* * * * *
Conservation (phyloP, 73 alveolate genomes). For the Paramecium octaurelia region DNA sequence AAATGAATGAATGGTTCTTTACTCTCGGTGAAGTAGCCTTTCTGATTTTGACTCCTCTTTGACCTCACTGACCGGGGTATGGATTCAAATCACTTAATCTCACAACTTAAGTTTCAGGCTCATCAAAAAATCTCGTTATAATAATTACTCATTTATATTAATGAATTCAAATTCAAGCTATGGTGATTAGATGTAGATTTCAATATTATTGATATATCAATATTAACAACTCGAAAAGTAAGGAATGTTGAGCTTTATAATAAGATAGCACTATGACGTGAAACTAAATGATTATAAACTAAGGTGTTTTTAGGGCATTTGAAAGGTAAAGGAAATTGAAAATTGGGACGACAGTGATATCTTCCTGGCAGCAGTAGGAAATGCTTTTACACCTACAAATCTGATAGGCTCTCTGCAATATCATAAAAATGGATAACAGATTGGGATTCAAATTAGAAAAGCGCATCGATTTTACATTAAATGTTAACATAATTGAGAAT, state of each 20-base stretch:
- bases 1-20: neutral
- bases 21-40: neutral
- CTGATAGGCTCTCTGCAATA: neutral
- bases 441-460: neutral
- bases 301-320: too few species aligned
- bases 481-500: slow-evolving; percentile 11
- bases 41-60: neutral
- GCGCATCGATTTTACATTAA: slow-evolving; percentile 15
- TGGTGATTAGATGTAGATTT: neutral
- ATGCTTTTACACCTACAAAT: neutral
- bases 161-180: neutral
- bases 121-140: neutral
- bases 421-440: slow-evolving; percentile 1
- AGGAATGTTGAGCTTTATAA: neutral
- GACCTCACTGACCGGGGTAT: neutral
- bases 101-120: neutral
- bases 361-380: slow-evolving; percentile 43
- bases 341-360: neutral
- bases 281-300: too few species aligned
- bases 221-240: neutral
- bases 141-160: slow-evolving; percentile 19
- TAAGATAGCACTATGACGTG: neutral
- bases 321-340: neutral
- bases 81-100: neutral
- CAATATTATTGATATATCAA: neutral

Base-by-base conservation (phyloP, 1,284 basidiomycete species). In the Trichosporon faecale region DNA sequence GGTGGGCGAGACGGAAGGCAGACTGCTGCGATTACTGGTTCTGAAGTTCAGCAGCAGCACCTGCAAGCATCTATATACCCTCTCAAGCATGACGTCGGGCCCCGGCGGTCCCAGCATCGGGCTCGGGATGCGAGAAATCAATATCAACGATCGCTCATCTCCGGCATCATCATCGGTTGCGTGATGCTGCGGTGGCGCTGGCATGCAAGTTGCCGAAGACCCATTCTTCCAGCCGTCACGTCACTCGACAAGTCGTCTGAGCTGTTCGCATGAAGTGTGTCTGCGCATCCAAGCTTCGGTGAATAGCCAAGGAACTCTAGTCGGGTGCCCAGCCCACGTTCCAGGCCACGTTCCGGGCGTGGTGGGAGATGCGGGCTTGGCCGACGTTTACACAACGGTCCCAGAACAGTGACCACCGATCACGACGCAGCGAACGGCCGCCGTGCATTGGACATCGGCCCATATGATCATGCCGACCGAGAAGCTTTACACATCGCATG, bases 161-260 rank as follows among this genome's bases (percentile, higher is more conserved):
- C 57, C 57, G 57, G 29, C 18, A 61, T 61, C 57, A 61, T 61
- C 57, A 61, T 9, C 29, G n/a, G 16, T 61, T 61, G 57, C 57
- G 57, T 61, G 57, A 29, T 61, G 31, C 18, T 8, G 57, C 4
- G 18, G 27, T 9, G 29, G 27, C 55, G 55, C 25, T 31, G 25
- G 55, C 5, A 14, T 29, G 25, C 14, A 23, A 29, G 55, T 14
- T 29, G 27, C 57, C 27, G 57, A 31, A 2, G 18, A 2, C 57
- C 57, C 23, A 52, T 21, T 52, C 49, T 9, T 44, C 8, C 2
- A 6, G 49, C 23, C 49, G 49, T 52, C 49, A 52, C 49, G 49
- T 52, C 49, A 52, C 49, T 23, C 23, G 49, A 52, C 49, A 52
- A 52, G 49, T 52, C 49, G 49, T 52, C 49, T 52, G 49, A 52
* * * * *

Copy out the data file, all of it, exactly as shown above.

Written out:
Conservation (phyloP, 73 alveolate genomes). For the Paramecium octaurelia region DNA sequence AAATGAATGAATGGTTCTTTACTCTCGGTGAAGTAGCCTTTCTGATTTTGACTCCTCTTTGACCTCACTGACCGGGGTATGGATTCAAATCACTTAATCTCACAACTTAAGTTTCAGGCTCATCAAAAAATCTCGTTATAATAATTACTCATTTATATTAATGAATTCAAATTCAAGCTATGGTGATTAGATGTAGATTTCAATATTATTGATATATCAATATTAACAACTCGAAAAGTAAGGAATGTTGAGCTTTATAATAAGATAGCACTATGACGTGAAACTAAATGATTATAAACTAAGGTGTTTTTAGGGCATTTGAAAGGTAAAGGAAATTGAAAATTGGGACGACAGTGATATCTTCCTGGCAGCAGTAGGAAATGCTTTTACACCTACAAATCTGATAGGCTCTCTGCAATATCATAAAAATGGATAACAGATTGGGATTCAAATTAGAAAAGCGCATCGATTTTACATTAAATGTTAACATAATTGAGAAT, state of each 20-base stretch:
- bases 1-20: neutral
- bases 21-40: neutral
- CTGATAGGCTCTCTGCAATA: neutral
- bases 441-460: neutral
- bases 301-320: too few species aligned
- bases 481-500: slow-evolving; percentile 11
- bases 41-60: neutral
- GCGCATCGATTTTACATTAA: slow-evolving; percentile 15
- TGGTGATTAGATGTAGATTT: neutral
- ATGCTTTTACACCTACAAAT: neutral
- bases 161-180: neutral
- bases 121-140: neutral
- bases 421-440: slow-evolving; percentile 1
- AGGAATGTTGAGCTTTATAA: neutral
- GACCTCACTGACCGGGGTAT: neutral
- bases 101-120: neutral
- bases 361-380: slow-evolving; percentile 43
- bases 341-360: neutral
- bases 281-300: too few species aligned
- bases 221-240: neutral
- bases 141-160: slow-evolving; percentile 19
- TAAGATAGCACTATGACGTG: neutral
- bases 321-340: neutral
- bases 81-100: neutral
- CAATATTATTGATATATCAA: neutral

Base-by-base conservation (phyloP, 1,284 basidiomycete species). In the Trichosporon faecale region DNA sequence GGTGGGCGAGACGGAAGGCAGACTGCTGCGATTACTGGTTCTGAAGTTCAGCAGCAGCACCTGCAAGCATCTATATACCCTCTCAAGCATGACGTCGGGCCCCGGCGGTCCCAGCATCGGGCTCGGGATGCGAGAAATCAATATCAACGATCGCTCATCTCCGGCATCATCATCGGTTGCGTGATGCTGCGGTGGCGCTGGCATGCAAGTTGCCGAAGACCCATTCTTCCAGCCGTCACGTCACTCGACAAGTCGTCTGAGCTGTTCGCATGAAGTGTGTCTGCGCATCCAAGCTTCGGTGAATAGCCAAGGAACTCTAGTCGGGTGCCCAGCCCACGTTCCAGGCCACGTTCCGGGCGTGGTGGGAGATGCGGGCTTGGCCGACGTTTACACAACGGTCCCAGAACAGTGACCACCGATCACGACGCAGCGAACGGCCGCCGTGCATTGGACATCGGCCCATATGATCATGCCGACCGAGAAGCTTTACACATCGCATG, bases 161-260 rank as follows among this genome's bases (percentile, higher is more conserved):
- C 57, C 57, G 57, G 29, C 18, A 61, T 61, C 57, A 61, T 61
- C 57, A 61, T 9, C 29, G n/a, G 16, T 61, T 61, G 57, C 57
- G 57, T 61, G 57, A 29, T 61, G 31, C 18, T 8, G 57, C 4
- G 18, G 27, T 9, G 29, G 27, C 55, G 55, C 25, T 31, G 25
- G 55, C 5, A 14, T 29, G 25, C 14, A 23, A 29, G 55, T 14
- T 29, G 27, C 57, C 27, G 57, A 31, A 2, G 18, A 2, C 57
- C 57, C 23, A 52, T 21, T 52, C 49, T 9, T 44, C 8, C 2
- A 6, G 49, C 23, C 49, G 49, T 52, C 49, A 52, C 49, G 49
- T 52, C 49, A 52, C 49, T 23, C 23, G 49, A 52, C 49, A 52
- A 52, G 49, T 52, C 49, G 49, T 52, C 49, T 52, G 49, A 52